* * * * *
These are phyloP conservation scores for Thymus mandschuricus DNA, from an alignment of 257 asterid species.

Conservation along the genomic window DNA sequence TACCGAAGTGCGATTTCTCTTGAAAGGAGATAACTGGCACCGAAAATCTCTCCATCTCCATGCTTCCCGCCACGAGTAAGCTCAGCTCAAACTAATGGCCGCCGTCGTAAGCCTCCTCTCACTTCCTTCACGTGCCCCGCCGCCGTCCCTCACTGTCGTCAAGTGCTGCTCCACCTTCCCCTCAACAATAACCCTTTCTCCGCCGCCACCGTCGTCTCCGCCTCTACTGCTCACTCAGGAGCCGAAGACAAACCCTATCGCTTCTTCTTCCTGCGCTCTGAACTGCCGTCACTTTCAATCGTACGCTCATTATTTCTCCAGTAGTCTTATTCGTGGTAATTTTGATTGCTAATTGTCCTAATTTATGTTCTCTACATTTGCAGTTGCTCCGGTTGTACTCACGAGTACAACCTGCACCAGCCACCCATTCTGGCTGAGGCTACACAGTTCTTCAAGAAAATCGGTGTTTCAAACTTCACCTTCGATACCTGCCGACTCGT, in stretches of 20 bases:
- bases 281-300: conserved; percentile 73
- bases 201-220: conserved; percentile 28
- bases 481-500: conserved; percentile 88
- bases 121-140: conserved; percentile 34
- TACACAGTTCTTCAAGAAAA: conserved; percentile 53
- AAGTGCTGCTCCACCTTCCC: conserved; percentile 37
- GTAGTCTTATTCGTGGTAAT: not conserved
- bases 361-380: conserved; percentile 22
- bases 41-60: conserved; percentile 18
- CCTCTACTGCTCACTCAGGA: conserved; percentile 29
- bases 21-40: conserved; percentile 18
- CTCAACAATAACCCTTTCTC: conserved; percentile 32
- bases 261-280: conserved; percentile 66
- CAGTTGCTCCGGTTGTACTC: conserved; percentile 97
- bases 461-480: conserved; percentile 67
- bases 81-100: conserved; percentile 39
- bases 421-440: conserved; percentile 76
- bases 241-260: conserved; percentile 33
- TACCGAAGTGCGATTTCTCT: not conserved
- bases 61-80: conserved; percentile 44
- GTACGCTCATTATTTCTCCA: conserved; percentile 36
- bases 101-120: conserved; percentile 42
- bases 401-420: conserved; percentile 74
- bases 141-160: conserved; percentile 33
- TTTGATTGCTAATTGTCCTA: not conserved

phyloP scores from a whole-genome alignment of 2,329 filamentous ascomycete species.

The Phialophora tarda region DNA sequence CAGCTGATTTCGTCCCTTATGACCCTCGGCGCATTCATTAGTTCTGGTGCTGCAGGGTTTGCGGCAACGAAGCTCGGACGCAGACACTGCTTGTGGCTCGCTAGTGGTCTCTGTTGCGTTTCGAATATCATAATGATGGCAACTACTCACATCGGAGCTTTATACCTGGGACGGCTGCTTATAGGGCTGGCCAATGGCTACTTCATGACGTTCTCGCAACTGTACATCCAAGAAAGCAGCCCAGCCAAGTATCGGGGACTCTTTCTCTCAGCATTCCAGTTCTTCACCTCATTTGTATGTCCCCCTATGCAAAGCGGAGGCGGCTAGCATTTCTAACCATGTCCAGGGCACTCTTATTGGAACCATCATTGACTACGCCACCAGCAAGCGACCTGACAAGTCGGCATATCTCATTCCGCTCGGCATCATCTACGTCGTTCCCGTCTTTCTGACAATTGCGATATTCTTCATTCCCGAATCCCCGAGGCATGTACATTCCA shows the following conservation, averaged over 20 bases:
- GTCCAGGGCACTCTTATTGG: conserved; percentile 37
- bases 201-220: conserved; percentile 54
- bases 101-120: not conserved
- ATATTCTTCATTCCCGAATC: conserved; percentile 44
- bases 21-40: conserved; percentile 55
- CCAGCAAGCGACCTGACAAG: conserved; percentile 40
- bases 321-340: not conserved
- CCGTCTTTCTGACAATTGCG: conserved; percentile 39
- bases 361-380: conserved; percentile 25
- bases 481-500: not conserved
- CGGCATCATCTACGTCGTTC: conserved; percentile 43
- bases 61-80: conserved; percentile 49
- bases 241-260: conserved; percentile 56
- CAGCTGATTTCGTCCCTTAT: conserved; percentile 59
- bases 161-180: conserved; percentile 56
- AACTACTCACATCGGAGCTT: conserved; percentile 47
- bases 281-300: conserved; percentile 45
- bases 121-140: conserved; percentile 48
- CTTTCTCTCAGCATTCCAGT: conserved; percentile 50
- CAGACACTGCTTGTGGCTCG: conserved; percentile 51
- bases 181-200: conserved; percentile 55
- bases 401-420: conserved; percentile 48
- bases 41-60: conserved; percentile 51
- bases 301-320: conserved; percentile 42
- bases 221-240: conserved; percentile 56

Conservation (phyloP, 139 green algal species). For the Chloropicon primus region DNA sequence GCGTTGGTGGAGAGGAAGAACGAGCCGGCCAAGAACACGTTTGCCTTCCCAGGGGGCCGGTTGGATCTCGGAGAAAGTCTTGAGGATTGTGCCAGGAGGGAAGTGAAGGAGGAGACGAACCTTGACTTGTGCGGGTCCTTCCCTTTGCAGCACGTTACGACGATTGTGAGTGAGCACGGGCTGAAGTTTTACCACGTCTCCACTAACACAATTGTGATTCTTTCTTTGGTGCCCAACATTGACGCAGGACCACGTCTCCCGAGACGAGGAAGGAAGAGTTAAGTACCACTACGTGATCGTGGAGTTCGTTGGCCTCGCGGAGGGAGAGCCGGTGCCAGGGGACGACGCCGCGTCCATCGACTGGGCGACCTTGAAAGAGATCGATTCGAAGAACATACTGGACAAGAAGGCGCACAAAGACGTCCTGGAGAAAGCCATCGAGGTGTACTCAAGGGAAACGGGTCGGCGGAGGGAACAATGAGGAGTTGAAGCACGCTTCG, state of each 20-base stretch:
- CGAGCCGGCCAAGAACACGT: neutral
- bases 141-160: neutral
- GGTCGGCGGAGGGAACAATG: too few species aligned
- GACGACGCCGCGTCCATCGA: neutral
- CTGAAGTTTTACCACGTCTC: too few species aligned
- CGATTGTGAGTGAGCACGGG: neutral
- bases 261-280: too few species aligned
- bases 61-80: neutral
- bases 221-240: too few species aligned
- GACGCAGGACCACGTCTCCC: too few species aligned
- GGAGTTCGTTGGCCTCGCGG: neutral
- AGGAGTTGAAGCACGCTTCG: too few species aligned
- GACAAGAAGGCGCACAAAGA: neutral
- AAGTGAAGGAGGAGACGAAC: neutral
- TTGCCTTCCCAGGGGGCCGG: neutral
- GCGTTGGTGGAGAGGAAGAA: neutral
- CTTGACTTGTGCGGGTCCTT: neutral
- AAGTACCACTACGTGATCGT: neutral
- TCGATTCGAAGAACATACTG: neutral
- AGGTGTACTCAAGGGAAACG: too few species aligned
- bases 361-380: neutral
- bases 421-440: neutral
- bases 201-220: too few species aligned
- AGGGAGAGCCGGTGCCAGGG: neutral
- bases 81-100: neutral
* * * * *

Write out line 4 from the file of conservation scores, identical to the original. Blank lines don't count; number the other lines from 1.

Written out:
- bases 201-220: conserved; percentile 28